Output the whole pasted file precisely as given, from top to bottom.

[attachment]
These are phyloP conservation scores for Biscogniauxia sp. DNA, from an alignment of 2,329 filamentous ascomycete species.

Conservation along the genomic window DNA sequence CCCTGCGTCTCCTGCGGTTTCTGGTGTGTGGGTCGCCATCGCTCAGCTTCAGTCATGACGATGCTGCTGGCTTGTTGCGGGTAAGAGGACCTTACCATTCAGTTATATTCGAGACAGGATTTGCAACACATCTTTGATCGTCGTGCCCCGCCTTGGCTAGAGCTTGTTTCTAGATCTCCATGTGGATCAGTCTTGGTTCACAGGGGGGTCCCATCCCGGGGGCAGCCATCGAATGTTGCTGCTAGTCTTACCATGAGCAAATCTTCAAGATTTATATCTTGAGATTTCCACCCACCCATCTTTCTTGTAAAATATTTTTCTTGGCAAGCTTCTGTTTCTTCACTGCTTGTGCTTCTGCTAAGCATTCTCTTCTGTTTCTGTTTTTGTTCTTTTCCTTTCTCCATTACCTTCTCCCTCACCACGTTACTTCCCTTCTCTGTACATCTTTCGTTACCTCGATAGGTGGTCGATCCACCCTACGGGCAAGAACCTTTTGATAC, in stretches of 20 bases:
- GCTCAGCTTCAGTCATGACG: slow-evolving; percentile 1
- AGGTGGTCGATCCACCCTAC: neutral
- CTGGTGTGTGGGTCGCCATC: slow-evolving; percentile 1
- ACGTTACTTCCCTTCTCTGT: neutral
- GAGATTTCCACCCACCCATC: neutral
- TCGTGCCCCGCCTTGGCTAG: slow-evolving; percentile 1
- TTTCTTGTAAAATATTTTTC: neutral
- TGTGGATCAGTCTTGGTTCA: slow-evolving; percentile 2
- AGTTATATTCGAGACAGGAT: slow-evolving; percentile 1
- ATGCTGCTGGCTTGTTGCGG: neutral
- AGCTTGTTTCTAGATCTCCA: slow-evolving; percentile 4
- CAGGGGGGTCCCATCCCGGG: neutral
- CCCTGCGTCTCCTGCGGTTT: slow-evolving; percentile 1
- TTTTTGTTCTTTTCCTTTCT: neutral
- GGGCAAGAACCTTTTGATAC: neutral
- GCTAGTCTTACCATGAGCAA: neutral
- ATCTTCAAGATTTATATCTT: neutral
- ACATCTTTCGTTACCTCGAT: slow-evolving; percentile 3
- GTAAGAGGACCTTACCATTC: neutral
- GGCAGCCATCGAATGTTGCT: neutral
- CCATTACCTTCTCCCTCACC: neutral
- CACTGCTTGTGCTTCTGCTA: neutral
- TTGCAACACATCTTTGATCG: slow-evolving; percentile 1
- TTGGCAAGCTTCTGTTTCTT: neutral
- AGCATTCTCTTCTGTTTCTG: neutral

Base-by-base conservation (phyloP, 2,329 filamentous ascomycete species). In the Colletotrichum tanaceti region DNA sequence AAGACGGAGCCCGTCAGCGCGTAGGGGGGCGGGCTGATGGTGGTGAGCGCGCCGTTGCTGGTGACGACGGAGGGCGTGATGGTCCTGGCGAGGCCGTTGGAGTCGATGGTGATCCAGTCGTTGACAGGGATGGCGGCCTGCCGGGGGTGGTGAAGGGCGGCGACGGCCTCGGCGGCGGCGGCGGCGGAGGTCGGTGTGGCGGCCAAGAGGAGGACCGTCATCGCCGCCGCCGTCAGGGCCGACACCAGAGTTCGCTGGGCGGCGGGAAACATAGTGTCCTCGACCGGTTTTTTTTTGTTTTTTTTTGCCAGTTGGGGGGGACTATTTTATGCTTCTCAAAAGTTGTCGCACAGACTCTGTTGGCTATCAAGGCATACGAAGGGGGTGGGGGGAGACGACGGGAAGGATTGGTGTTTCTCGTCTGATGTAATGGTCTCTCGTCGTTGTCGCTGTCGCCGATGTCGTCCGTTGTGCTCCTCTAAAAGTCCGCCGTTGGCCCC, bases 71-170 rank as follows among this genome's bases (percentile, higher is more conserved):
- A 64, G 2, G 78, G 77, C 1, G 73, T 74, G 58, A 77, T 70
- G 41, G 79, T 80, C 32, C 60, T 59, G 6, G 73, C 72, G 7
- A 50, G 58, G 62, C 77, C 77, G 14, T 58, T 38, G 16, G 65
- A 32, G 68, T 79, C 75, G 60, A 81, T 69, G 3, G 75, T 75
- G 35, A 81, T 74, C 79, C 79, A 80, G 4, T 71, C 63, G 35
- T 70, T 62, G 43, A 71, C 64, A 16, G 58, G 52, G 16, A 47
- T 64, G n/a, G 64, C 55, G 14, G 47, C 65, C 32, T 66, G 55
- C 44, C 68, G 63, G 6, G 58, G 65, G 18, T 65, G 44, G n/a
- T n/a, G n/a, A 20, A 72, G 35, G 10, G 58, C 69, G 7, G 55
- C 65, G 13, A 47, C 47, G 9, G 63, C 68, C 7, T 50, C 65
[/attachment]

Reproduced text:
These are phyloP conservation scores for Biscogniauxia sp. DNA, from an alignment of 2,329 filamentous ascomycete species.

Conservation along the genomic window DNA sequence CCCTGCGTCTCCTGCGGTTTCTGGTGTGTGGGTCGCCATCGCTCAGCTTCAGTCATGACGATGCTGCTGGCTTGTTGCGGGTAAGAGGACCTTACCATTCAGTTATATTCGAGACAGGATTTGCAACACATCTTTGATCGTCGTGCCCCGCCTTGGCTAGAGCTTGTTTCTAGATCTCCATGTGGATCAGTCTTGGTTCACAGGGGGGTCCCATCCCGGGGGCAGCCATCGAATGTTGCTGCTAGTCTTACCATGAGCAAATCTTCAAGATTTATATCTTGAGATTTCCACCCACCCATCTTTCTTGTAAAATATTTTTCTTGGCAAGCTTCTGTTTCTTCACTGCTTGTGCTTCTGCTAAGCATTCTCTTCTGTTTCTGTTTTTGTTCTTTTCCTTTCTCCATTACCTTCTCCCTCACCACGTTACTTCCCTTCTCTGTACATCTTTCGTTACCTCGATAGGTGGTCGATCCACCCTACGGGCAAGAACCTTTTGATAC, in stretches of 20 bases:
- GCTCAGCTTCAGTCATGACG: slow-evolving; percentile 1
- AGGTGGTCGATCCACCCTAC: neutral
- CTGGTGTGTGGGTCGCCATC: slow-evolving; percentile 1
- ACGTTACTTCCCTTCTCTGT: neutral
- GAGATTTCCACCCACCCATC: neutral
- TCGTGCCCCGCCTTGGCTAG: slow-evolving; percentile 1
- TTTCTTGTAAAATATTTTTC: neutral
- TGTGGATCAGTCTTGGTTCA: slow-evolving; percentile 2
- AGTTATATTCGAGACAGGAT: slow-evolving; percentile 1
- ATGCTGCTGGCTTGTTGCGG: neutral
- AGCTTGTTTCTAGATCTCCA: slow-evolving; percentile 4
- CAGGGGGGTCCCATCCCGGG: neutral
- CCCTGCGTCTCCTGCGGTTT: slow-evolving; percentile 1
- TTTTTGTTCTTTTCCTTTCT: neutral
- GGGCAAGAACCTTTTGATAC: neutral
- GCTAGTCTTACCATGAGCAA: neutral
- ATCTTCAAGATTTATATCTT: neutral
- ACATCTTTCGTTACCTCGAT: slow-evolving; percentile 3
- GTAAGAGGACCTTACCATTC: neutral
- GGCAGCCATCGAATGTTGCT: neutral
- CCATTACCTTCTCCCTCACC: neutral
- CACTGCTTGTGCTTCTGCTA: neutral
- TTGCAACACATCTTTGATCG: slow-evolving; percentile 1
- TTGGCAAGCTTCTGTTTCTT: neutral
- AGCATTCTCTTCTGTTTCTG: neutral

Base-by-base conservation (phyloP, 2,329 filamentous ascomycete species). In the Colletotrichum tanaceti region DNA sequence AAGACGGAGCCCGTCAGCGCGTAGGGGGGCGGGCTGATGGTGGTGAGCGCGCCGTTGCTGGTGACGACGGAGGGCGTGATGGTCCTGGCGAGGCCGTTGGAGTCGATGGTGATCCAGTCGTTGACAGGGATGGCGGCCTGCCGGGGGTGGTGAAGGGCGGCGACGGCCTCGGCGGCGGCGGCGGCGGAGGTCGGTGTGGCGGCCAAGAGGAGGACCGTCATCGCCGCCGCCGTCAGGGCCGACACCAGAGTTCGCTGGGCGGCGGGAAACATAGTGTCCTCGACCGGTTTTTTTTTGTTTTTTTTTGCCAGTTGGGGGGGACTATTTTATGCTTCTCAAAAGTTGTCGCACAGACTCTGTTGGCTATCAAGGCATACGAAGGGGGTGGGGGGAGACGACGGGAAGGATTGGTGTTTCTCGTCTGATGTAATGGTCTCTCGTCGTTGTCGCTGTCGCCGATGTCGTCCGTTGTGCTCCTCTAAAAGTCCGCCGTTGGCCCC, bases 71-170 rank as follows among this genome's bases (percentile, higher is more conserved):
- A 64, G 2, G 78, G 77, C 1, G 73, T 74, G 58, A 77, T 70
- G 41, G 79, T 80, C 32, C 60, T 59, G 6, G 73, C 72, G 7
- A 50, G 58, G 62, C 77, C 77, G 14, T 58, T 38, G 16, G 65
- A 32, G 68, T 79, C 75, G 60, A 81, T 69, G 3, G 75, T 75
- G 35, A 81, T 74, C 79, C 79, A 80, G 4, T 71, C 63, G 35
- T 70, T 62, G 43, A 71, C 64, A 16, G 58, G 52, G 16, A 47
- T 64, G n/a, G 64, C 55, G 14, G 47, C 65, C 32, T 66, G 55
- C 44, C 68, G 63, G 6, G 58, G 65, G 18, T 65, G 44, G n/a
- T n/a, G n/a, A 20, A 72, G 35, G 10, G 58, C 69, G 7, G 55
- C 65, G 13, A 47, C 47, G 9, G 63, C 68, C 7, T 50, C 65